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Car Air Conditioning Troubleshooting

Auto AC system

The air conditioning system on your car is one of those things that never goes out of commission at a convenient time. It's always in the middle of the day, when it's hottest, and when you need to keep cool on your way to something important. Right?

Troubleshooting a broken A/C system can be just as frustrating since the systems are so spread out and contain refrigerant that you can't legally handle without a license. The first step is understanding the parts of the A/C system, which we covered in our article on Automotive Air Conditioning Parts. We also talked about how they work.

Now let's look at a simple way to walk through that system and diagnose a problem.

Step 1 - Look at the process

If you refer to that previous article, you'll see the process that your system goes through to send cold air into your car's passenger compartment. This is also a good reference for walking through the cycle of the refrigerant so you can see where things go and then maybe where they could fail.

Step 2 - Check for leaks

Most of the time, the problem is because refrigerant is leaking or has all leaked out. This leads to low or no pressure and causes the entire system to fail. It's at once the simplest problem and also the most frustrating to fix because there are yards of line, any point on which a leak could have formed.

The first thing to do is make sure there is some kind of pressure in the system. If not, you have either a blockage or (more likely) a leak that's vented all of the R-134a or R-12 refrigerant. Using a gauge (NEVER VENT TO THE ATMOSPHERE), put it on the low-side valve and see how many psi are in the system. Your owner's manual will detail the amount that should be there. If there is sufficient pressure (or close to it), then you'll need to test for leaks as it may only be leaking when the system is running.

The easiest way to test for leaking is to purchase in-line dye for A/C systems from your auto supply store. It's fairly cheap and allows you to pinpoint a leak without having to be licensed to drain the refrigerant from the system. The dye will appear on the hose or pipe wherever the leak is. Most likely this will be at a joint, connection, or other juncture. Those leaks need to be repaired.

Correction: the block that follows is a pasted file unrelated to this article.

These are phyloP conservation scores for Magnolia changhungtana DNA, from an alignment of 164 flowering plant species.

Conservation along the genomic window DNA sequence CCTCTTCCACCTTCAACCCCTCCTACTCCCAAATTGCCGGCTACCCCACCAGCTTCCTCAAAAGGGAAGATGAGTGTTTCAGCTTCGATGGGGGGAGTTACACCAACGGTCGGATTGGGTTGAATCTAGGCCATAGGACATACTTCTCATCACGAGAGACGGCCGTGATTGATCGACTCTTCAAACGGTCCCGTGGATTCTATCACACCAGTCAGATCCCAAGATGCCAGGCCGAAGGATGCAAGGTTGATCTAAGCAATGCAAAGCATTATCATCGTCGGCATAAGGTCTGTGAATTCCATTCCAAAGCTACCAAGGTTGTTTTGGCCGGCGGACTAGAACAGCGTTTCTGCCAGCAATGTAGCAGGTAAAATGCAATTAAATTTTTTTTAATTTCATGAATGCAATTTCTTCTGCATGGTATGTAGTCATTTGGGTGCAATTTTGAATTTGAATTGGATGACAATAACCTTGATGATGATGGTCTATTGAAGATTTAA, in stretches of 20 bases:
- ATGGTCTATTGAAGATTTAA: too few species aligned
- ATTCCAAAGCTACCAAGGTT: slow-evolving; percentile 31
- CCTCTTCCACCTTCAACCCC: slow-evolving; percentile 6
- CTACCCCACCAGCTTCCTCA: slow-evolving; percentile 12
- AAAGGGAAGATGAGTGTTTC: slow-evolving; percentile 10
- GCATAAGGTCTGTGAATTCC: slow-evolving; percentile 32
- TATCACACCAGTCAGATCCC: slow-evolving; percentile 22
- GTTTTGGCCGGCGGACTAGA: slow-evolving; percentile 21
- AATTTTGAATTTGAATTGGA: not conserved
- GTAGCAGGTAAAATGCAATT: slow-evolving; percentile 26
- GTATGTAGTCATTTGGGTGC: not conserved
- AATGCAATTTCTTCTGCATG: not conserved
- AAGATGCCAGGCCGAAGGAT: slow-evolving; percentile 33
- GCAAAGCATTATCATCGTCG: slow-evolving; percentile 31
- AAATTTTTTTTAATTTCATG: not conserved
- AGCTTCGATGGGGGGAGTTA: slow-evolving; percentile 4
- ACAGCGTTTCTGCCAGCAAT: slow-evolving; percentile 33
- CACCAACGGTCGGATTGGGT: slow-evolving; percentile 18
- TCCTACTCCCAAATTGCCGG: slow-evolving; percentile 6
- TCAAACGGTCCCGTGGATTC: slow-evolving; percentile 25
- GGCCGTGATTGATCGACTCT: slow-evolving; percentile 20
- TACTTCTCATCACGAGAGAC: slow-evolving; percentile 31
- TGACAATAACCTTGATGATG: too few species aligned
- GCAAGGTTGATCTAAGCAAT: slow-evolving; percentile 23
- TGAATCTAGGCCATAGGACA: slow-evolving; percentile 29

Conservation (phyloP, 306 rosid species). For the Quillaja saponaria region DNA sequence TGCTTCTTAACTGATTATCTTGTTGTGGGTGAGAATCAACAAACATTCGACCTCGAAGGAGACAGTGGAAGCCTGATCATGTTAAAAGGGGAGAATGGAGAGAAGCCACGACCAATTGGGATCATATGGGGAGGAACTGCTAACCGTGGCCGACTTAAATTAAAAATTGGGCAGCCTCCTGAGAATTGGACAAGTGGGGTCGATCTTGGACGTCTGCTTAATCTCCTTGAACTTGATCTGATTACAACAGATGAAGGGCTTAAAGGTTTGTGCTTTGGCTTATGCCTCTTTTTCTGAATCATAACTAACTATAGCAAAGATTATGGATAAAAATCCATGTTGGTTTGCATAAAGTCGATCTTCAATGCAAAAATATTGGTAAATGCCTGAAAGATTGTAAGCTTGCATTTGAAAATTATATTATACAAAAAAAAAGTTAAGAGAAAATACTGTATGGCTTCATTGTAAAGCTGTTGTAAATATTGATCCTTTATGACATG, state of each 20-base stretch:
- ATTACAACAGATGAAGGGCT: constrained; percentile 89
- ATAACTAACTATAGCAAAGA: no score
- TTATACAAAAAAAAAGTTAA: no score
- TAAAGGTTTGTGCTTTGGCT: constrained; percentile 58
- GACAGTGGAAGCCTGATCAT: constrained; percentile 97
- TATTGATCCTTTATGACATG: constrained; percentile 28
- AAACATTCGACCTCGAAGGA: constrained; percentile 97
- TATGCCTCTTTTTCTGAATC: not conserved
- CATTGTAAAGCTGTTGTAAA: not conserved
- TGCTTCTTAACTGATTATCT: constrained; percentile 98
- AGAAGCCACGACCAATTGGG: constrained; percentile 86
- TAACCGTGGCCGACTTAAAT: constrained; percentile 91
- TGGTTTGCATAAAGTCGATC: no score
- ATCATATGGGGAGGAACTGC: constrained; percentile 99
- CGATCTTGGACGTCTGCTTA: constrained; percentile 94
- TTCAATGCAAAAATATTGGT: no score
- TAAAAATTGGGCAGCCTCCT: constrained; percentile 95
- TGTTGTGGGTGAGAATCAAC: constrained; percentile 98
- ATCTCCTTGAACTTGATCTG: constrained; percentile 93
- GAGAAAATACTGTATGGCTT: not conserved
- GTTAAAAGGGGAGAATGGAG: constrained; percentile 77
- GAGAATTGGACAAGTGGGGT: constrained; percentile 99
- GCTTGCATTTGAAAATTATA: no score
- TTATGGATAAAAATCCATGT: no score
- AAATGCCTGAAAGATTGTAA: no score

If you aren't licensed to drain the refrigerant, you'll have to take your car in to someone that is. Many auto parts stores have certified employees and the right equipment and can do it for you for a nominal charge. Once the system is drained, mark your leak points and either purchase replacement parts or otherwise stop the leaks with a permanent fix. Duct tape does not count.

Once the leaks are fixed, do another pressure test. Use the dye again (another of a different color might be helpful) and pressurize the system with compressed air to just below the factory recommended level. Watch for leaks. If there are any, vent the air and fix those trouble spots, then do another test. Once all is well, have your certified friend refill the system with the proper refrigerant or purchase the DIY refill bottles and put it in (often the cost is roughly the same).

Step 3 - It's not a leak

In this case, it's likely one of the system components is no longer functioning. Start the engine and turn on the A/C inside the cabin. Watch the engine and see if the air conditioning pump is turning. If not, shut off the engine and check the belts and try to turn the compressor by hand to see if it's seized. If it is turning, put your hand on the evaporator (shut the engine off if you can't do this safely with it running). If the evaporator is cool, then your problem is likely in air delivery. If it's not cold, then you aren't sending pressurized refrigerant to it and the problem is somewhere before the evaporator.

Some newer systems have a lot of electronics on them, especially in the operator's controls in the cabin. Check the switches and fuses connected to those - refer to your owner's manual for a schematic. Often a little fifty cent 15A fuse might be the culprit.

Finally, if all else fails, take it to a mechanic for a diagnostic.

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